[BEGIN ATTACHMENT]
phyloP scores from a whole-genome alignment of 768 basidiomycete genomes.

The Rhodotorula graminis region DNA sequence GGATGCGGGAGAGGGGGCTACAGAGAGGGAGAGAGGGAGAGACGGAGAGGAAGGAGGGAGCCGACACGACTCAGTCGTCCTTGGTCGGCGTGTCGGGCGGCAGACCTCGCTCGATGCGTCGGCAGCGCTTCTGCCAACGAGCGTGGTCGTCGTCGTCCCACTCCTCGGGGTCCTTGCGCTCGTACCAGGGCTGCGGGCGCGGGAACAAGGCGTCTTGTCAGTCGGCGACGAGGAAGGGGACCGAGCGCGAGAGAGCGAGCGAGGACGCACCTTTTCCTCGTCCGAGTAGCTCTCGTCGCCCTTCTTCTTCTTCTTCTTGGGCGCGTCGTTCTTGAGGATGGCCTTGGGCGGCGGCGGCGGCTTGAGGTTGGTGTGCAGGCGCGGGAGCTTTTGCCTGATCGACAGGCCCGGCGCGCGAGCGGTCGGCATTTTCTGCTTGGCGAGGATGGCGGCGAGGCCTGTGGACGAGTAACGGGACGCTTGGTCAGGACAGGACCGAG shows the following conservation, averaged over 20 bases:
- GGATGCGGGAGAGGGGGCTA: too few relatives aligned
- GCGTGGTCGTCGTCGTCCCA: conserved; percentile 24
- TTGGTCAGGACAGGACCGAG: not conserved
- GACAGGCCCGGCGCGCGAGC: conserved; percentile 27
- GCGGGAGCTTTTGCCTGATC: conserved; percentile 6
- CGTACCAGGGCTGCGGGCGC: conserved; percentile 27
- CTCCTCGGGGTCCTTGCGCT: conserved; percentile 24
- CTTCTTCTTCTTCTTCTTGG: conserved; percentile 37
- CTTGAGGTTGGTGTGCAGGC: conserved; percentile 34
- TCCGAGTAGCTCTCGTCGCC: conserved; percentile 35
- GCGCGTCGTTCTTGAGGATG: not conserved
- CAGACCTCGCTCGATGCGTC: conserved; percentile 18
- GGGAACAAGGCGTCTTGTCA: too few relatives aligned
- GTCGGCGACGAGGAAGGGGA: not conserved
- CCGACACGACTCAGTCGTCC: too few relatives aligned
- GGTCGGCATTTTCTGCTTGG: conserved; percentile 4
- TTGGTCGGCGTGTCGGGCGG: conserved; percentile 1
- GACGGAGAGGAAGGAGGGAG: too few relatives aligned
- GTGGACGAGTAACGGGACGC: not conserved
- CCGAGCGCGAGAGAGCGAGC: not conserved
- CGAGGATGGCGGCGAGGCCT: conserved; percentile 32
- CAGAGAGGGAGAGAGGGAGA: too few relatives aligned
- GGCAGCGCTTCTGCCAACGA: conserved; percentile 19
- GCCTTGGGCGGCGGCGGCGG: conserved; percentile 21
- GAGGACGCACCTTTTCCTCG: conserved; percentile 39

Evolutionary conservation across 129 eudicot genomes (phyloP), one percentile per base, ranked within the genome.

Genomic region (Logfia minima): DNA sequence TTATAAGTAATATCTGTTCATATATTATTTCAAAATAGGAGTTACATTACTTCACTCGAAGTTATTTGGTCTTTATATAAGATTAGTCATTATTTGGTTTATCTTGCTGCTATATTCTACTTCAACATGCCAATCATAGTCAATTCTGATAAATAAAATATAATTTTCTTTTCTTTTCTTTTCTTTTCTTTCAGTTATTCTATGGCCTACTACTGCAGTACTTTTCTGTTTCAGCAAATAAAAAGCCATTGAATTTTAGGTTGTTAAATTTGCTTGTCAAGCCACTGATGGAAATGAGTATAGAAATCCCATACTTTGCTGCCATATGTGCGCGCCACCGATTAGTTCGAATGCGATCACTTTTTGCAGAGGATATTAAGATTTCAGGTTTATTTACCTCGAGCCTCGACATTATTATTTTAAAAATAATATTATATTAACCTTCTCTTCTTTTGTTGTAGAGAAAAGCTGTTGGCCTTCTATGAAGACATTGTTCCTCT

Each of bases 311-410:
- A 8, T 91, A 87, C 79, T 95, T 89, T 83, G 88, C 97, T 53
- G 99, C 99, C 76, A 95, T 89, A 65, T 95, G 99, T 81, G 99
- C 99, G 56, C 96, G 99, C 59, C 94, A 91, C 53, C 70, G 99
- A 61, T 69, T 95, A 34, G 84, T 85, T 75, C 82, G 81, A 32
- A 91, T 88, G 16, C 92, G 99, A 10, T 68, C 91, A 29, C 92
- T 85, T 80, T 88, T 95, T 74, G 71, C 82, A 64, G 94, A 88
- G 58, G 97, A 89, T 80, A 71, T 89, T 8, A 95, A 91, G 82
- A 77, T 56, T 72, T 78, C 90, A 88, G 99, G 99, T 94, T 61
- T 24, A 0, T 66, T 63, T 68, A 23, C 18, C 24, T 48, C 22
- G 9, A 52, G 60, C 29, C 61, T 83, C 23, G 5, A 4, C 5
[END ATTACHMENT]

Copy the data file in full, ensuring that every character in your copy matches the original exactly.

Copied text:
phyloP scores from a whole-genome alignment of 768 basidiomycete genomes.

The Rhodotorula graminis region DNA sequence GGATGCGGGAGAGGGGGCTACAGAGAGGGAGAGAGGGAGAGACGGAGAGGAAGGAGGGAGCCGACACGACTCAGTCGTCCTTGGTCGGCGTGTCGGGCGGCAGACCTCGCTCGATGCGTCGGCAGCGCTTCTGCCAACGAGCGTGGTCGTCGTCGTCCCACTCCTCGGGGTCCTTGCGCTCGTACCAGGGCTGCGGGCGCGGGAACAAGGCGTCTTGTCAGTCGGCGACGAGGAAGGGGACCGAGCGCGAGAGAGCGAGCGAGGACGCACCTTTTCCTCGTCCGAGTAGCTCTCGTCGCCCTTCTTCTTCTTCTTCTTGGGCGCGTCGTTCTTGAGGATGGCCTTGGGCGGCGGCGGCGGCTTGAGGTTGGTGTGCAGGCGCGGGAGCTTTTGCCTGATCGACAGGCCCGGCGCGCGAGCGGTCGGCATTTTCTGCTTGGCGAGGATGGCGGCGAGGCCTGTGGACGAGTAACGGGACGCTTGGTCAGGACAGGACCGAG shows the following conservation, averaged over 20 bases:
- GGATGCGGGAGAGGGGGCTA: too few relatives aligned
- GCGTGGTCGTCGTCGTCCCA: conserved; percentile 24
- TTGGTCAGGACAGGACCGAG: not conserved
- GACAGGCCCGGCGCGCGAGC: conserved; percentile 27
- GCGGGAGCTTTTGCCTGATC: conserved; percentile 6
- CGTACCAGGGCTGCGGGCGC: conserved; percentile 27
- CTCCTCGGGGTCCTTGCGCT: conserved; percentile 24
- CTTCTTCTTCTTCTTCTTGG: conserved; percentile 37
- CTTGAGGTTGGTGTGCAGGC: conserved; percentile 34
- TCCGAGTAGCTCTCGTCGCC: conserved; percentile 35
- GCGCGTCGTTCTTGAGGATG: not conserved
- CAGACCTCGCTCGATGCGTC: conserved; percentile 18
- GGGAACAAGGCGTCTTGTCA: too few relatives aligned
- GTCGGCGACGAGGAAGGGGA: not conserved
- CCGACACGACTCAGTCGTCC: too few relatives aligned
- GGTCGGCATTTTCTGCTTGG: conserved; percentile 4
- TTGGTCGGCGTGTCGGGCGG: conserved; percentile 1
- GACGGAGAGGAAGGAGGGAG: too few relatives aligned
- GTGGACGAGTAACGGGACGC: not conserved
- CCGAGCGCGAGAGAGCGAGC: not conserved
- CGAGGATGGCGGCGAGGCCT: conserved; percentile 32
- CAGAGAGGGAGAGAGGGAGA: too few relatives aligned
- GGCAGCGCTTCTGCCAACGA: conserved; percentile 19
- GCCTTGGGCGGCGGCGGCGG: conserved; percentile 21
- GAGGACGCACCTTTTCCTCG: conserved; percentile 39

Evolutionary conservation across 129 eudicot genomes (phyloP), one percentile per base, ranked within the genome.

Genomic region (Logfia minima): DNA sequence TTATAAGTAATATCTGTTCATATATTATTTCAAAATAGGAGTTACATTACTTCACTCGAAGTTATTTGGTCTTTATATAAGATTAGTCATTATTTGGTTTATCTTGCTGCTATATTCTACTTCAACATGCCAATCATAGTCAATTCTGATAAATAAAATATAATTTTCTTTTCTTTTCTTTTCTTTTCTTTCAGTTATTCTATGGCCTACTACTGCAGTACTTTTCTGTTTCAGCAAATAAAAAGCCATTGAATTTTAGGTTGTTAAATTTGCTTGTCAAGCCACTGATGGAAATGAGTATAGAAATCCCATACTTTGCTGCCATATGTGCGCGCCACCGATTAGTTCGAATGCGATCACTTTTTGCAGAGGATATTAAGATTTCAGGTTTATTTACCTCGAGCCTCGACATTATTATTTTAAAAATAATATTATATTAACCTTCTCTTCTTTTGTTGTAGAGAAAAGCTGTTGGCCTTCTATGAAGACATTGTTCCTCT

Each of bases 311-410:
- A 8, T 91, A 87, C 79, T 95, T 89, T 83, G 88, C 97, T 53
- G 99, C 99, C 76, A 95, T 89, A 65, T 95, G 99, T 81, G 99
- C 99, G 56, C 96, G 99, C 59, C 94, A 91, C 53, C 70, G 99
- A 61, T 69, T 95, A 34, G 84, T 85, T 75, C 82, G 81, A 32
- A 91, T 88, G 16, C 92, G 99, A 10, T 68, C 91, A 29, C 92
- T 85, T 80, T 88, T 95, T 74, G 71, C 82, A 64, G 94, A 88
- G 58, G 97, A 89, T 80, A 71, T 89, T 8, A 95, A 91, G 82
- A 77, T 56, T 72, T 78, C 90, A 88, G 99, G 99, T 94, T 61
- T 24, A 0, T 66, T 63, T 68, A 23, C 18, C 24, T 48, C 22
- G 9, A 52, G 60, C 29, C 61, T 83, C 23, G 5, A 4, C 5